Article adapted from Starts at 60 sponsored by St. George Money
Would it be out of the question to assume you spend around $500 on Christmas gifts?
What about a holiday? In the thousand dollar mark?
If you answered ‘yes’ to these questions, then guess what, you’re not alone!
In fact, the average Aussie family spent almost $550 on gifts alone, not to mention a whopping $2,000 over the holiday period.
So, what does this all mean?
Well, it indicates that while many of us view the holiday season as a great time to enjoy with family and friends, often it can become stressful… and expensive.
But the truth is: this can be avoided.
There are a number of simple ways to keep your budget from blowing out of control. For instance, a trusty savings plan and traditional lay-by services are two of the best ways to save money this Christmas.
However, we’ve compiled a list of other tips and tricks that you may not have considered.
Savings tip 1: Setting up a separate savings account
If you need encouragement to save money for the holiday period, you may want to consider setting up a separate savings account.
By making regular payments throughout the year, means you won’t have to think about saving for the holidays. Better still, when Christmas finally comes around, you’ll have a stash of money available at your leisure. But keep in mind, when the money runs out, it’s time to stop spending!
Savings tip 2: Track your spending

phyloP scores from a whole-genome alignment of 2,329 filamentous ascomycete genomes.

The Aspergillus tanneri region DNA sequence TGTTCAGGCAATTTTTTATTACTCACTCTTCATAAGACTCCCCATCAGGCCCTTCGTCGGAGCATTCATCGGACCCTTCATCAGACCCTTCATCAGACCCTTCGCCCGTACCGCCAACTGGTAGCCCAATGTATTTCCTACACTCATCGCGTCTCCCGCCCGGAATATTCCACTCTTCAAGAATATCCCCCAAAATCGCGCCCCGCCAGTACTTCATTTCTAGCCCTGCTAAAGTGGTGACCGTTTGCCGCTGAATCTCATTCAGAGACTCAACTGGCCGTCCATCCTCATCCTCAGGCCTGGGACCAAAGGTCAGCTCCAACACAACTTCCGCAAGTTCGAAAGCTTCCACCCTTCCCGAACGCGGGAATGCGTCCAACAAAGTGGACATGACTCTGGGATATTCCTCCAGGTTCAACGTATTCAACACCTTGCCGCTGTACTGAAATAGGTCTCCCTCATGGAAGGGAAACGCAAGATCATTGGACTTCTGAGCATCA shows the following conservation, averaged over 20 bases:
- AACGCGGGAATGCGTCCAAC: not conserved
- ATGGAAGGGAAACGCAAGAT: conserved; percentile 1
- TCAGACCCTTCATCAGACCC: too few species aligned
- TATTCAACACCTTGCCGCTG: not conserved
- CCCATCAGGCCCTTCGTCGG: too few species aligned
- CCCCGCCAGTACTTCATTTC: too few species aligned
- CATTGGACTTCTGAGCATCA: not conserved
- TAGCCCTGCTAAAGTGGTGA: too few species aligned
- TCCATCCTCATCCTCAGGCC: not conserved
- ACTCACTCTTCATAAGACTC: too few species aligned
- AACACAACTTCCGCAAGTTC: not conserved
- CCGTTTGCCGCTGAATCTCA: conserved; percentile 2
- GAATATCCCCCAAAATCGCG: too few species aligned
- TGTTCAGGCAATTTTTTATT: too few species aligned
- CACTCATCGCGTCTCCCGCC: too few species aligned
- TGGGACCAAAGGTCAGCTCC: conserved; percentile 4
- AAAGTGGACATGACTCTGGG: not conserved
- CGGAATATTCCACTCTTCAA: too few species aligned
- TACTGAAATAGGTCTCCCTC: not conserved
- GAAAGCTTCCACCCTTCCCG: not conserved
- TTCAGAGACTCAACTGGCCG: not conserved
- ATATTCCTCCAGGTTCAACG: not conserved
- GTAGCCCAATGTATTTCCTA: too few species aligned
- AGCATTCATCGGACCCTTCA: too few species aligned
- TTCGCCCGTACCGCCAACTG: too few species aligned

There are many budget calculators and apps that make it easier than ever to save money over the Christmas period.
Keep a close eye on your finances, particularly those impulse buys, by reviewing your account regularly.
It’s easy to overestimate how much food you’ll need over Christmas, only to end up eating leftovers for days or throwing some away.
When it comes to grocery shopping and catering, ASIC’s Moneysmart site recommends sharing the catering duties, shopping around for grocery deals at different supermarkets and using loyalty points from your credit card or Frequent Flyer provider to make purchases.
This nifty calculator on the New South Wales government’s Love Food Hate Waste website can help you plan your Christmas meals to avoid over-purchasing.
Savings tip 3: One in, one out
Did you know about 20 per cent of households sell belongings to help fund their Christmas spending? That said, you may want to consider having a pre-Christmas clean-up and sell the belongings that you no longer need.
Online sites such as Gumtree, eBay and the Marketplace within Facebook, are good options to save money by decluttering and generating some quick cash.
Savings tip 4: Stalk the retailers
Follow your favourite brands on social media and sign up to their email newsletters.
Retailers invariably offer special discounts to newsletter subscribers. To save money, keep an eye out for special coupon codes or sales that retailers may not advertise in the mainstream media too, so you can snap up gifts at a cut price whenever you spot a deal on them.
Savings tip 5: Shop smarter online
Be aware of online retailers’ delivery charges.
These can vary significantly, with some retailers offering free delivery for purchases over a certain amount, while others charge by weight or whether you require standard or express postage.